British Veterinary Association (BVA) President Justine Shotton has called for urgent multi-stakeholder action to improve recruitment, retention and rates of return in the Welsh veterinary workforce.
In her speech to around 75 guests at BVA’s Annual Welsh Dinner at Cardiff City Hall on Tuesday 5 July, Justine Shotton said that Welsh vets had worked incredibly hard to keep animals healthy, protect public health and keep the food chain moving against a backdrop of COVID-19, Brexit and a recent surge in pet ownership.
However, she cautioned that this has been an incredibly challenging time, saying: “But we also need to acknowledge that this has come at a significant – and ultimately unsustainable – cost to the profession’s capacity and well-being.
“If we are going to cope with ongoing and new or unforeseen challenges ahead, we need action now to improve recruitment, retention and rates of return to veterinary work, to ensure that all existing vets can feel supported, safe and rewarded in their careers, and to encourage future vets from all walks of life to follow in our footsteps.”
Addressing guests including Chief Veterinary Officer Christianne Glossop, MSs, key representatives from animal health and welfare organisations and colleagues from across the veterinary profession, BVA’s President called on Welsh and UK governments, animal owners, the profession itself and vets of the future to take a range of actions to help create a “flexible, resilient and future-proofed workforce”.
These ranged from ensuring that new vet schools such the new site in Aberystwyth are adequately resourced and funded, to reminding animal owners to “Respect Your Vet” and the difficult decisions that they have had to make to keep colleagues and clients safe during the pandemic. Justine Shotton also appealed to the next generation of would-be vets to give the profession a try, and said that there are many routes into a rewarding veterinary career.
Reflecting on recent months, Justine Shotton said that the profession’s “resilience and dedication” had really shone through in how vets had responded to and mitigated against recent disease outbreaks in Wales and across the UK, including the Avian Influenza outbreak. She also recognised that BVA welcomed the general direction of travel of the Welsh Government’s refreshed Bovine TB eradication programme, saying:
“Steps towards more informed biosecurity considerations when purchasing cattle, changes to the testing regime, increased information sharing and improvements to the compensation regime all help to strengthen our lines of defence against this devastating disease.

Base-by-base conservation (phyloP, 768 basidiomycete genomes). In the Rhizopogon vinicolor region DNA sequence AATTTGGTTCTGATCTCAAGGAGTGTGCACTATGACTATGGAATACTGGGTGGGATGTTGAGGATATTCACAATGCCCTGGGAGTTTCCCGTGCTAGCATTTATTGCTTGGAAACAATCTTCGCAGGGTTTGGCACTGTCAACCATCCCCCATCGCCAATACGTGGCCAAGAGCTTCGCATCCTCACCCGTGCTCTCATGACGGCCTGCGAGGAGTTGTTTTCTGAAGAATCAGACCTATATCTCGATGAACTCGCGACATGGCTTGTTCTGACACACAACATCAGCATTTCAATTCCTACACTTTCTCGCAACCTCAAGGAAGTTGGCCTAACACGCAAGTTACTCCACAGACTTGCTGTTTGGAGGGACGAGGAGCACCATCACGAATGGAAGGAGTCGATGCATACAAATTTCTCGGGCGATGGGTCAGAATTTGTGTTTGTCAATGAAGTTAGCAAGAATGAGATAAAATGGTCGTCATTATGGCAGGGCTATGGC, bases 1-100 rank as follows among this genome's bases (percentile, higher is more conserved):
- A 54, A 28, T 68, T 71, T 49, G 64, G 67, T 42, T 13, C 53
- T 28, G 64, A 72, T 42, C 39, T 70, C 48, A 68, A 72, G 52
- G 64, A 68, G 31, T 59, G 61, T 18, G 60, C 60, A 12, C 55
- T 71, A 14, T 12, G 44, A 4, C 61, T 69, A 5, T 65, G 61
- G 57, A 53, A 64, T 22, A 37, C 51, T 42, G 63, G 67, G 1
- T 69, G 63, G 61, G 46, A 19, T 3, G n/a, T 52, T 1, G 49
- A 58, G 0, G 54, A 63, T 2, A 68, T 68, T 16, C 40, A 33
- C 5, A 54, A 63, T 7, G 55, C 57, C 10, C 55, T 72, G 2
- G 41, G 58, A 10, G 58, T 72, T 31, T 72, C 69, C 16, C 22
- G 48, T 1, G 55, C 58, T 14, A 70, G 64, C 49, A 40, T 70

“Moving forward, it’s imperative that those at the frontline of these efforts – particularly farmers and private vets – feel empowered to take bold steps forward on TB control, with good trust and lines of communication between themselves and government.”
Turning to pet welfare, Justone Shotton sounded a note of caution that the surge in pet ownership during the pandemic had tested veterinary capacity and also presented problems with “some new owners placing looks over health in the breeds that they choose, and unscrupulous breeders prioritising profit over welfare.”
She said that BVA will now be turning its attention to the rise of canine fertility clinics in Wales and the rest of the UK, saying: “We are building a picture of the scale and severity of this worrying trend, and already seeing multiple red flags in some clinics, which may be operating with no regulation or veterinary oversight.
“I know that many vets and dog welfare organisations in Wales such as Hope Rescue are getting increasingly worried about this trend too. Please rest assured that we are committed to working together to do whatever we can to clamp down on unregulated and dangerous practices.”
The BVA President ended her speech with a tribute and presentation of BVA life membership to Welsh Chief Veterinary Officer Christianne Glossop, who will be stepping down in September after 17 years in the role.
Addressing Christianne, she said: “You are a true champion of the veterinary profession and someone who shares our strong conviction that cross-species animal health and welfare must be at the heart of all relevant policy.
“This has also seen you consistently pushing public understanding of the critical role that vets play in animal health and welfare, food production and public health in Wales, and the need for them to be supported, celebrated and called on regularly for their expertise.”
Christianne Glossop responded to the speech as BVA’s Guest of Honour.